2. Vibration sources of a centrifugal pump

2.1 Working mechanism of a centrifugal pump


A centrifugal pump consists of the rotating elements (e.g. pump impeller and shaft) and stationary
elements (e.g. electrical motor and associated cooling fan, casing box and bearings). The vibration of
the working pump is generated by both mechanical and hydrodynamic sources. The mechanical
sources are invariably generated by rotation of unbalanced masses and friction in the bearings.
Hydrodynamic vibration is due to fluid flow perturbations and interaction of the rotor blades
particularly with the volute tongue and/or guide vanes. The generated vibration will cause the pump
surface to vibrate which will then act as a loudspeaker radiating airborne noise. Thus the basic
mechanisms generating both structure borne vibration and airborne noise are the same. Chudina et.al
[5] have shown that pump vibration contains both broadband noise and discrete frequency peaks.
The broadband content is ascribed to flow turbulence and vortex shedding particularly in the
narrow spaces between the pump rotor and adjacent stationary parts of the casing. There will also be a
contribution from such mechanical sources as the rotation of the pump shaft and bearings. Turbulent
noise will be at a minimum when the pump works with maximum efficiency, i.e. the pump operates at
its design point. Off-design flow rates generate additional hydraulic noise, particularly for very low
flow rates when internal recirculation occurs between the suction and discharge areas of the pump.
When the flow rate is greater than the design flow rate, flow turbulence and boundary layer vortex
shedding both increase [6,7]. The discrete components in the pump spectrum are primarily due to
interaction of the rotor blades with adjacent stationary objects (e.g. volute tongue) in the flow due to
the discrete nature of the pumps rotor blades. These mechanisms generate spectral peaks at the
rotational frequency (RF) and/or blade passage frequency (BPF) of the pump and their higher
harmonics. At or near the design point flow turbulence is at a minimum so the discrete components,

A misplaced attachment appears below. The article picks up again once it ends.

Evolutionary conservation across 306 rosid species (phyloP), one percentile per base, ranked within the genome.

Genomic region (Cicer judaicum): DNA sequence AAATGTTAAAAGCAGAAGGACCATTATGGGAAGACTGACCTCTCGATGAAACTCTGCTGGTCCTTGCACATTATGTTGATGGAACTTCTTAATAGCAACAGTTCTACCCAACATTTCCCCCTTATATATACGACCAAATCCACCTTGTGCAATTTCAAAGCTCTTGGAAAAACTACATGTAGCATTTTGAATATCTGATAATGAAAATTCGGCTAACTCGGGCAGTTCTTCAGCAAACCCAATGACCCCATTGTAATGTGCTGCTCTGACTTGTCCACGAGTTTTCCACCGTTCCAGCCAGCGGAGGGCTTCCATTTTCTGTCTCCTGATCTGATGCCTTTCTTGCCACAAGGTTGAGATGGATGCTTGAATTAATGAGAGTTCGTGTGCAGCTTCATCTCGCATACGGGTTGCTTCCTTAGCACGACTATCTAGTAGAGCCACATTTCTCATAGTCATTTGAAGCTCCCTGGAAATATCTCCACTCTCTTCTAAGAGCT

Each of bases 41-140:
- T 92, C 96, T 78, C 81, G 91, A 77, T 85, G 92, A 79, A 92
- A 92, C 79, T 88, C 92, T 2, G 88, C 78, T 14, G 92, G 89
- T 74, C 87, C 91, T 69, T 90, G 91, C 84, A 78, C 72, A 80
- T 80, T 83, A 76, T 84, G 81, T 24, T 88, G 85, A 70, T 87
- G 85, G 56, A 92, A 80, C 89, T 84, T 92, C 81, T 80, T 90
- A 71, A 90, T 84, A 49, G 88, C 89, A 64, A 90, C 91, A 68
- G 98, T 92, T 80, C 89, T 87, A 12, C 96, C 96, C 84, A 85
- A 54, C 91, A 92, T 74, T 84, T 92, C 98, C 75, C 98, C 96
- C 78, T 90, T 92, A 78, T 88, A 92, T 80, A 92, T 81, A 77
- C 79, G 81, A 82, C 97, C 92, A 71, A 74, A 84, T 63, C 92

particularly the lower harmonics, tend to dominate the spectrum [8]. Away from the design point the
turbulent noise will increase and will, eventually, even exceed the tonal noise [5,7].

2.2 Vibration sources


All machinery with moving parts generates mechanical forces during normal operation. As the
mechanical condition of the machine changes because of wear, changes in operating environment,
load variations etc., so do these forces. The vibration profile that results from motion is the result of a
force imbalance there is always some imbalance in real-world applications [9]. Causes of vibrations
are of major concerns because of the damage to the pump and piping that generally results from
excessive vibration. Excessive vibration in a pump may be a result of improper installation or
maintenance, incorrect application or hydraulic interconnections with the piping system [10].
Vibration can be defined as simply the cyclic or oscillating motion of a machine or machine
component from its position of rest. Forces generated within the machine cause vibration. These forces
may:
1. Change in direction with time, such as the force generated by a rotating imbalance.
2. Change in amplitude or intensity with time, such as the unbalanced magnetic forces generated in
an induction motor due to an unequal air gap between the motor armature and stator.
3. Result in friction between rotating and stationary machine components in much the same way